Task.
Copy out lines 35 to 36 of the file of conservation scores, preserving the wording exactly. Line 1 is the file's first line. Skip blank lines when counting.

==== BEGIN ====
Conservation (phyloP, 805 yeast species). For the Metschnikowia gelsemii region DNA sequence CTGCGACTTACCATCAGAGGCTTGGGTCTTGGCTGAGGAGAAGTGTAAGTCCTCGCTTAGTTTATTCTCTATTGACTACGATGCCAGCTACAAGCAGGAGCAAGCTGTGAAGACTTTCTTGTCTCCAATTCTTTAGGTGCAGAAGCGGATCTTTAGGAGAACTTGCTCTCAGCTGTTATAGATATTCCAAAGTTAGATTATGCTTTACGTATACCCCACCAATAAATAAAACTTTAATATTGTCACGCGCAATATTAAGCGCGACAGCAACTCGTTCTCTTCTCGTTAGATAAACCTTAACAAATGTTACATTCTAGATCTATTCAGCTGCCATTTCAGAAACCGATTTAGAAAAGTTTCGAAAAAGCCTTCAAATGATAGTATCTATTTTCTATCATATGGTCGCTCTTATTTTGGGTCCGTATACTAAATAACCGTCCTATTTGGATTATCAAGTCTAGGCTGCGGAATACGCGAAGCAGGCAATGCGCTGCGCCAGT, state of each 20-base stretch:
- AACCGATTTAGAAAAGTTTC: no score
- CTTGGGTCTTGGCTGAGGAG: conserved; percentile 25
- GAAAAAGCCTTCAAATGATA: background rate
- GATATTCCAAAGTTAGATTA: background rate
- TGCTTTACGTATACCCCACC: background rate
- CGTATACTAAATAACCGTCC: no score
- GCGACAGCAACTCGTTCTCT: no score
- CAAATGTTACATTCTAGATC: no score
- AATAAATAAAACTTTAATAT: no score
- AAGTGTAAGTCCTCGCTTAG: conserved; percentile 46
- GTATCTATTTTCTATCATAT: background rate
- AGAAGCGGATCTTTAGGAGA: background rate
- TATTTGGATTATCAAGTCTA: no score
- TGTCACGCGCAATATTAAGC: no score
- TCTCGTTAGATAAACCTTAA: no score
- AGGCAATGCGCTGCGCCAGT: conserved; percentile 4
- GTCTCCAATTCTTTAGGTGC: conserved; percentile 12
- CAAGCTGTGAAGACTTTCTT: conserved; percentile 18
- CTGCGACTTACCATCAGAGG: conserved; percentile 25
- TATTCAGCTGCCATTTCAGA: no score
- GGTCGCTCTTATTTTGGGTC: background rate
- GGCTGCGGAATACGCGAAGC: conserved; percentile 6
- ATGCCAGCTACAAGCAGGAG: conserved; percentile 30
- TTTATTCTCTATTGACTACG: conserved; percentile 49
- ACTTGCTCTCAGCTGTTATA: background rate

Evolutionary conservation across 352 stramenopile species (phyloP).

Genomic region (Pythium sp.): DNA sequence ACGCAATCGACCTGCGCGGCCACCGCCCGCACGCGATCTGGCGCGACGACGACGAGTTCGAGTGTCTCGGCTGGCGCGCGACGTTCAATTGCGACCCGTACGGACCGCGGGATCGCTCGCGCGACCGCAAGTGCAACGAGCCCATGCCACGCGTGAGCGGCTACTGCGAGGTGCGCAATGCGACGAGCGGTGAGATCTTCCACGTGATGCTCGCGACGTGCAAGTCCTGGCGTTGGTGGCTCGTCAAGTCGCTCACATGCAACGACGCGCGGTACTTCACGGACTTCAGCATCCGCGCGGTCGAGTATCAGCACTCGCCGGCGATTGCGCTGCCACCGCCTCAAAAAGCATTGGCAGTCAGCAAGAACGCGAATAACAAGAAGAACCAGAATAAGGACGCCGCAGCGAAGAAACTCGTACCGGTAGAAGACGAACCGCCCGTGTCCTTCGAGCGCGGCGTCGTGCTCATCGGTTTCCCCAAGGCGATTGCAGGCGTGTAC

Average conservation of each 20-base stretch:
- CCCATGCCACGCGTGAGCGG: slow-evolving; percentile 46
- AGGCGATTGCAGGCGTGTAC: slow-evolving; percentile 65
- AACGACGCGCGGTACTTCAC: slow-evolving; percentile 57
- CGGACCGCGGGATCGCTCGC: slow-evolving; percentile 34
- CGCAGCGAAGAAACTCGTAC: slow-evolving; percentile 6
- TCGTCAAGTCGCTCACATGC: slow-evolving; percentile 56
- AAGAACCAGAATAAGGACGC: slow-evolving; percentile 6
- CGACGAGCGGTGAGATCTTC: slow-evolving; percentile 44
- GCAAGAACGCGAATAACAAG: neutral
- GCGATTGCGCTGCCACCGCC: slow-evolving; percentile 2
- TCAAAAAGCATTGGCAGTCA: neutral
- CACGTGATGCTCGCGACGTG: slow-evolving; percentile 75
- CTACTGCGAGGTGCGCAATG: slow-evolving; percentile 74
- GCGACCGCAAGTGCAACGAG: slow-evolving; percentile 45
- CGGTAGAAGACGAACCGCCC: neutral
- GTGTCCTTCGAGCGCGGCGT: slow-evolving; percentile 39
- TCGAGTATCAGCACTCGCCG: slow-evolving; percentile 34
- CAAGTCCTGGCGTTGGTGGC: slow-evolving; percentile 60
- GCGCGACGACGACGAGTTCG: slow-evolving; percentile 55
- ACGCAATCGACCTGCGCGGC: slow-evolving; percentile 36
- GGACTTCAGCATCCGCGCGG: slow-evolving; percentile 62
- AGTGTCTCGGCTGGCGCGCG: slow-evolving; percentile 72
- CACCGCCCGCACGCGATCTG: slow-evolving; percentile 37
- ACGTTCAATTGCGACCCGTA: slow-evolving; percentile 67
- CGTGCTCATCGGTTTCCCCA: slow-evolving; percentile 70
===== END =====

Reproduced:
- TCGTCAAGTCGCTCACATGC: slow-evolving; percentile 56
- AAGAACCAGAATAAGGACGC: slow-evolving; percentile 6